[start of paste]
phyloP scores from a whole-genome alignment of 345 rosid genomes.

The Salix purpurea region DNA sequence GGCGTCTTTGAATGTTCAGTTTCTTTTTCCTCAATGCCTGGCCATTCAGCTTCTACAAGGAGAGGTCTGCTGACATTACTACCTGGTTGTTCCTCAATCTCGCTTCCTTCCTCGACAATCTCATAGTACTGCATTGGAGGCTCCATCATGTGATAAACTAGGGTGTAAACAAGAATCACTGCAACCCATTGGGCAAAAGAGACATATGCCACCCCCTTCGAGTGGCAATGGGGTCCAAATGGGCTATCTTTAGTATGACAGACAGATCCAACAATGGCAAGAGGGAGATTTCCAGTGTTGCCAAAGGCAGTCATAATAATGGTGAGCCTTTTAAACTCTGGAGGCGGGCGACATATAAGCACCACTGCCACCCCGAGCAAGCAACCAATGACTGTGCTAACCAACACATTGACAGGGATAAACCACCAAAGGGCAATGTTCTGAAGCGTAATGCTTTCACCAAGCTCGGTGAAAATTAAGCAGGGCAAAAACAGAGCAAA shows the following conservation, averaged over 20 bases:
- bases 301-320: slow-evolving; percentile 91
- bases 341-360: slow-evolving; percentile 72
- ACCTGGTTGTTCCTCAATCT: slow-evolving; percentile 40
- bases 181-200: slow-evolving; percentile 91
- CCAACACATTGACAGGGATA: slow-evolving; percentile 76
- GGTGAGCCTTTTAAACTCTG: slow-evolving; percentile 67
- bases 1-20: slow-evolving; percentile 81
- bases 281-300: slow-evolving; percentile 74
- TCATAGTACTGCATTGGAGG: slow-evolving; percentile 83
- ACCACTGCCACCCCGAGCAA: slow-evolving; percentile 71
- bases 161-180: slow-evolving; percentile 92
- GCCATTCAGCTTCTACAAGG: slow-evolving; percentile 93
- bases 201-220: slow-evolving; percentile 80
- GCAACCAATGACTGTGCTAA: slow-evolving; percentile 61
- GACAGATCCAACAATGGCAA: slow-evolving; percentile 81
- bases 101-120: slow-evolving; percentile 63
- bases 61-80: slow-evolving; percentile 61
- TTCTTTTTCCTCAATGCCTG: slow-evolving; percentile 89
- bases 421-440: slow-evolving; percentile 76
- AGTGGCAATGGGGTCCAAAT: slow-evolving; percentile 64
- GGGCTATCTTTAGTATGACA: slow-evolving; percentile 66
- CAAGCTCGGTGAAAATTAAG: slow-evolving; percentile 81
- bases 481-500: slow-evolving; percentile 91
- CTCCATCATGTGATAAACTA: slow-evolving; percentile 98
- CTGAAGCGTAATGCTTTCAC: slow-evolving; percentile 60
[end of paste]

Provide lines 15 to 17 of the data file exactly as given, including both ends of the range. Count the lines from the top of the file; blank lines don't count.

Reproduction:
- bases 201-220: slow-evolving; percentile 80
- GCAACCAATGACTGTGCTAA: slow-evolving; percentile 61
- GACAGATCCAACAATGGCAA: slow-evolving; percentile 81